(KMOX)-Coronavirus cases continue to set records in Missouri and Illinois. On Friday, Missouri reported 2,017 new cases and 17 new deaths. It reached a new high water mark with 1,443 coronavirus victims in hospitals. The state's death toll is now 2,459.
Illinois reported 4,554 new cases, topping the previous high of 4,015 set on Thursday. It also reported 38 new deaths Friday, bringing the total since the pandemic began to 9,165. The Department of Public Health says part of the reason for the increase in positive cases is an increase in testing, up more than five percent across the state.
The IDPH says 32 counties are in the warning level for COVID-19 spread. They include Monroe, Randolph, Clinton and Washington in the metro east.
"It's been a somewhat sobering week," says St. Louis Metropolitan Task Force Incident Commander, Dr. Alex Garza. "We seem to have retreated from all the progress we made in September."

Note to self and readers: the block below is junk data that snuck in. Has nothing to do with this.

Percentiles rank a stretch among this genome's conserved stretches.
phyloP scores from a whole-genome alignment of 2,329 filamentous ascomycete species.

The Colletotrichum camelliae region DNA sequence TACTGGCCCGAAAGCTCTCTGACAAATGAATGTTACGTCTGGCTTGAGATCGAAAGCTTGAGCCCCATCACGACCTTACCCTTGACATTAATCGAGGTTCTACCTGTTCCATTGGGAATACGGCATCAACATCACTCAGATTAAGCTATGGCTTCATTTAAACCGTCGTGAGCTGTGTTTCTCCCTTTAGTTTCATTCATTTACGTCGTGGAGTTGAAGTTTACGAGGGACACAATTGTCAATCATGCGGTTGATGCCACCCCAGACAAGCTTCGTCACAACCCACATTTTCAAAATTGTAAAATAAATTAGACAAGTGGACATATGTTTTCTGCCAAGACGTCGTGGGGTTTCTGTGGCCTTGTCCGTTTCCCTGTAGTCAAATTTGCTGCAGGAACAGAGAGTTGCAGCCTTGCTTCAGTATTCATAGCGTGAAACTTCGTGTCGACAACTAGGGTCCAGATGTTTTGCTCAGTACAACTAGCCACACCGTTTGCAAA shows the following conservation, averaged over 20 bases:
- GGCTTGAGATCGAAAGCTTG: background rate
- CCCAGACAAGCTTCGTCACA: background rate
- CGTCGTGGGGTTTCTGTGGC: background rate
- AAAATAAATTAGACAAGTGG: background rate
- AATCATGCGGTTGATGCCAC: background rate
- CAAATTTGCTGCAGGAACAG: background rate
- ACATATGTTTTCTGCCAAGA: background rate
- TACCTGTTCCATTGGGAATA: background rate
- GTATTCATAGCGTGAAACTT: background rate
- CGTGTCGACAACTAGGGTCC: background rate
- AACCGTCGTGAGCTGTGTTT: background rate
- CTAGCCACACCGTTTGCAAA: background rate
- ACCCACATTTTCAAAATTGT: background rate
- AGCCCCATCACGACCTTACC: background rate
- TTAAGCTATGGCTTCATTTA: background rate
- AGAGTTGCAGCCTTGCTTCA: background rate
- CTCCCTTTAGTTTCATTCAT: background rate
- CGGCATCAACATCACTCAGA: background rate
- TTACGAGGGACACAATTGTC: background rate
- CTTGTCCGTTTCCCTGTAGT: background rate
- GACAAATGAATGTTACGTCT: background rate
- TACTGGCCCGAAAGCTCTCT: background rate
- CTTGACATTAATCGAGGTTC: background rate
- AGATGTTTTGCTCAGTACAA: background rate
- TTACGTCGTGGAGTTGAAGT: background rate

Last month, the region's daily hospital admission averages were in the 30's, Garza says. Now the seven-day average is back above 40, with a spike of more than 60 on Friday.
"While we don't pay much attention to those one-day spikes," Garza says, "you can't ignore that number of 60. That's a concerning number."
As of Friday, 304 people were hospitalized with COVID-19 in the St. Louis area. Seventy-nine are in I-C-Us.
Garza says many of the hospitalizations come from rural areas, where there are no mask mandates. He is calling on people to wear masks, even where they are not required.
He says in addition to COVID-19 patients, hospitalizations for other causes are increasing, further stressing the healthcare system.
The surge in coronavirus cases and hospitalizations is so severe in the Kansas City area that some hospitals were forced at one point to refuse ambulances due to a lack of space. Officials at St. Luke's Health System say eight hospitals, in both Missouri and Kansas, reported such high volumes of patients Wednesday night that they temporarily stopped accepting ambulances. Two of those hospitals were part of the St. Luke's system and the others were not identified. Dr. Marc Larsen of St. Luke's says hospitals in the metropolitan area are "bursting at the seams."
Some information in this story was provided by the Associated Press